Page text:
Nicolas Jaar and Joshua Light Show’s performance at Warwick Arts Centre was as different from a regular gig as today’s society is from the world the Joshua Light Show originally sprang from. Their intense, psychedelic visual light explosions once created moody, druggy atmospheres for 60s legends such as The Who, Jimi Hendrix, and The Doors but here were transported to the unusually respectable surroundings of Butterworth Hall.
This translation took nothing away from the act. Seated in the darkened auditorium as initial swirlings of bold, bright colour drifted in and out of focus on an enormous screen covering the whole back wall of the stage, with only the harsh silhouettes of three keyboards and two men to disrupt its all-encompassing glow, the viewer was transported far away from Coventry before a sound had been made.
The first rumblings of a keyboard groan signalled the arrival of Nicolas Jaar, or more accurately Darkside, Jaar’s new collaborative project with his guitar-playing friend Dave Harrington, and it was then that the real experience began. The duo slowly and meticulously crafted ambient sounds together, building at their own pace a blanket of noises, thuds and mutterings that only built to a real beat at least 45 minutes in, instead creating intricate, chilled soundscapes with a psychedelic leaning. Harrington’s guitar added a more organic feeling to Jaar’s signature minimal house palette, the whole performance originating from the free, improvised nature of the music which was – at least initially – quite unlike anything on Jaar’s debut, Space Is Only Noise. It sounded amazing, hypnotising and engaging the listener in a way dance music rarely manages.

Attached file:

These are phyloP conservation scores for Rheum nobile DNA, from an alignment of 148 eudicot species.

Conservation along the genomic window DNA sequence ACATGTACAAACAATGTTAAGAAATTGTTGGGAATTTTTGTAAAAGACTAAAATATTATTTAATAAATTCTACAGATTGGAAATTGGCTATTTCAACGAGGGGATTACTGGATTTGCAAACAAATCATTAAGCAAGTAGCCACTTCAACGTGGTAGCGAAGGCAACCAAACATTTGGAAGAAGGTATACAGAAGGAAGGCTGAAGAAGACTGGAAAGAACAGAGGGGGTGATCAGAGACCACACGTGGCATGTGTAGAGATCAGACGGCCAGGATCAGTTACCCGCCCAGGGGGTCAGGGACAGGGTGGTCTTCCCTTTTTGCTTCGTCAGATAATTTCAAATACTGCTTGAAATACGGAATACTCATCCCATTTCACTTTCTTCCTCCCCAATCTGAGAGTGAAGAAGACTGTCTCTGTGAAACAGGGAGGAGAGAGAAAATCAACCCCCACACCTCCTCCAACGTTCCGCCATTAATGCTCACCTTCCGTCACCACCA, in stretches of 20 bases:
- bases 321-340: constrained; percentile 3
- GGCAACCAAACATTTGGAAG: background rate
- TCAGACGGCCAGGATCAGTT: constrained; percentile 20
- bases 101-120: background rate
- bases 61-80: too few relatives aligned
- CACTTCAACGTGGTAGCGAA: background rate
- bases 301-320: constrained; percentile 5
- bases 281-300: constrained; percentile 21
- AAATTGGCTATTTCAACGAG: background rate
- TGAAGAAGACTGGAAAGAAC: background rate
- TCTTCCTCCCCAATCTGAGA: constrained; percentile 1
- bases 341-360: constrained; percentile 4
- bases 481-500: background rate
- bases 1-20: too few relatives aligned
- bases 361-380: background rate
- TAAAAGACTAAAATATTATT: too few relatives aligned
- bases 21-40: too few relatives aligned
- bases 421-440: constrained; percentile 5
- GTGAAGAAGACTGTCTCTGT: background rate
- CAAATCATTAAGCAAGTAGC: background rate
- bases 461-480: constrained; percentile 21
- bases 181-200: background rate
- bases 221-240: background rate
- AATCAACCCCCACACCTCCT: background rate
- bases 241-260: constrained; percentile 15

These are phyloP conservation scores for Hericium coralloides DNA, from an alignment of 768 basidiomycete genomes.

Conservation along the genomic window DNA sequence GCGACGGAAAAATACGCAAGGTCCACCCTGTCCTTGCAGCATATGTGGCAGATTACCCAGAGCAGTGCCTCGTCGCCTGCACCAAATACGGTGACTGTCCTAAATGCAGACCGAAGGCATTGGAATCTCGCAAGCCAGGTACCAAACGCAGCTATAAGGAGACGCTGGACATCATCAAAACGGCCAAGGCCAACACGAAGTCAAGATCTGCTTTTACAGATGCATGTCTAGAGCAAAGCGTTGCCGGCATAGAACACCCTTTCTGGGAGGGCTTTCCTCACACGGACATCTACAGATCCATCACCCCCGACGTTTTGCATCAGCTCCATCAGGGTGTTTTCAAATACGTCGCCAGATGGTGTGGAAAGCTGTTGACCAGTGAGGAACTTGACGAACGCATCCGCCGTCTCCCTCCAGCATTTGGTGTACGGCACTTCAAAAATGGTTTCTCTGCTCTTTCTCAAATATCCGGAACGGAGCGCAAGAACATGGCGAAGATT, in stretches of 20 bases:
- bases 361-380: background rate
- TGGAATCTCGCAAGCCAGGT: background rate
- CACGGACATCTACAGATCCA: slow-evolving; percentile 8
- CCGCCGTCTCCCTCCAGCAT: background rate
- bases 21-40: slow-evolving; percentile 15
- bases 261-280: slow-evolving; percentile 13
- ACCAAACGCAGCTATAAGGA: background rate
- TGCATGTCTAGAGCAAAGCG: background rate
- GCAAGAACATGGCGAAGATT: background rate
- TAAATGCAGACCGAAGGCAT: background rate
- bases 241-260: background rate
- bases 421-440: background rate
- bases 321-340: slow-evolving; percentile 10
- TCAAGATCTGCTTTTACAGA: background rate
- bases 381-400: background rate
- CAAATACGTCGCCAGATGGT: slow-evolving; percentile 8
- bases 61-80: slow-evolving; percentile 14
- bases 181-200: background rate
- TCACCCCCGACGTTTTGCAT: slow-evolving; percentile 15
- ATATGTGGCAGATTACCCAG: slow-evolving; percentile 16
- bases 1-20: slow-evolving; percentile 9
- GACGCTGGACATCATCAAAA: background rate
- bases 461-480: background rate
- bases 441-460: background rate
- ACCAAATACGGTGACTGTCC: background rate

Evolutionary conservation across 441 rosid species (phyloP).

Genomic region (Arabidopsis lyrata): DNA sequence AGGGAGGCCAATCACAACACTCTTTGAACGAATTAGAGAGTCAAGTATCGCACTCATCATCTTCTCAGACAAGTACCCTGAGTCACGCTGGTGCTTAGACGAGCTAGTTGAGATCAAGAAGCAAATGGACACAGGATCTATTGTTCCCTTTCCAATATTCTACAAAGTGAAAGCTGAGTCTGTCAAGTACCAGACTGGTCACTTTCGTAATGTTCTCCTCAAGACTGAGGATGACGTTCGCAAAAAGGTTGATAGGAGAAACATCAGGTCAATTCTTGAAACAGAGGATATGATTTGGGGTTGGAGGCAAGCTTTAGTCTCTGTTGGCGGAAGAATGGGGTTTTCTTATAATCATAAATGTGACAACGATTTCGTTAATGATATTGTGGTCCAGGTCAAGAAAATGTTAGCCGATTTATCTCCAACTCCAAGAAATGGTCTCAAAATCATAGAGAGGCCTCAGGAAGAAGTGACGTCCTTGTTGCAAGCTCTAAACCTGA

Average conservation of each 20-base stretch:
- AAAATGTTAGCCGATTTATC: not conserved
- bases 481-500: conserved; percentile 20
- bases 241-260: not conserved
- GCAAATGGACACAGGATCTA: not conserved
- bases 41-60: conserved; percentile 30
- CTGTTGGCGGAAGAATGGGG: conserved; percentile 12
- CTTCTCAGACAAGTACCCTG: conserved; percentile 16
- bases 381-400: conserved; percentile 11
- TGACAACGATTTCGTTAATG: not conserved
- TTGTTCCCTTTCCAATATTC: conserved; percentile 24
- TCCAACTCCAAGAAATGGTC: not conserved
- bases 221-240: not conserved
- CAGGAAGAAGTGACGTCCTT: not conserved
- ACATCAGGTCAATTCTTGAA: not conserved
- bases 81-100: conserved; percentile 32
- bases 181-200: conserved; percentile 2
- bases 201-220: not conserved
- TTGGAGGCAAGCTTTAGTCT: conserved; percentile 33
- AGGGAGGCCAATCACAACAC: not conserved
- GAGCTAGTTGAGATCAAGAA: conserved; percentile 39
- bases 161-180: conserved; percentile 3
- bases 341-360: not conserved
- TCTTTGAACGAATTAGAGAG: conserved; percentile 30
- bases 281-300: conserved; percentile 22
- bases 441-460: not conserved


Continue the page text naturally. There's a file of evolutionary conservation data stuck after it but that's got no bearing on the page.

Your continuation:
The restraint of the early music was mirrored in the fantastic and mind-blowing visuals presented to the viewer’s optical receptors. Drops of pure colour appear from nowhere, seeping throughout the vibrant backdrop at will until the whole thing mutated into a shuddering, shifting polygon – an aural and visual hallucination, acid-blasted shades and trippy electronica in symbiosis, enhancing and complementing their respective sensory experiences. Several times throughout the performance it had this writer in a trance state, so totally captivated by the array of sound and sight that it is a struggle to really place anything from that moment other than the feeling that this is how art should really exist: a collaboration between creative minds to excited all of the senses, not just the ear. This duo really did pull that off for at least the first half of the show.
Jaar had to pull his signature big, slow, hypnotic beats out at some point, and when he did the crowd went wild for it. Deep house banging, a low-tempo heavy funk, propulsiveness inconceivable unless witnessed first-hand, all accompanied by more incredible patterns on the screen that grew more and more violent with the drum machine until you felt physically shaken by the sheer intensity. However, as punters rose up out of their seats to groove to the beats the all-important light show began to be obscured and the hypnotic spell was somewhat broken, dragging you out of a deep reverie and back into Warwickshire. It could not, however, banish the memory of the daydreaming meld of one of modern house’s most acclaimed talents and a real piece of art history.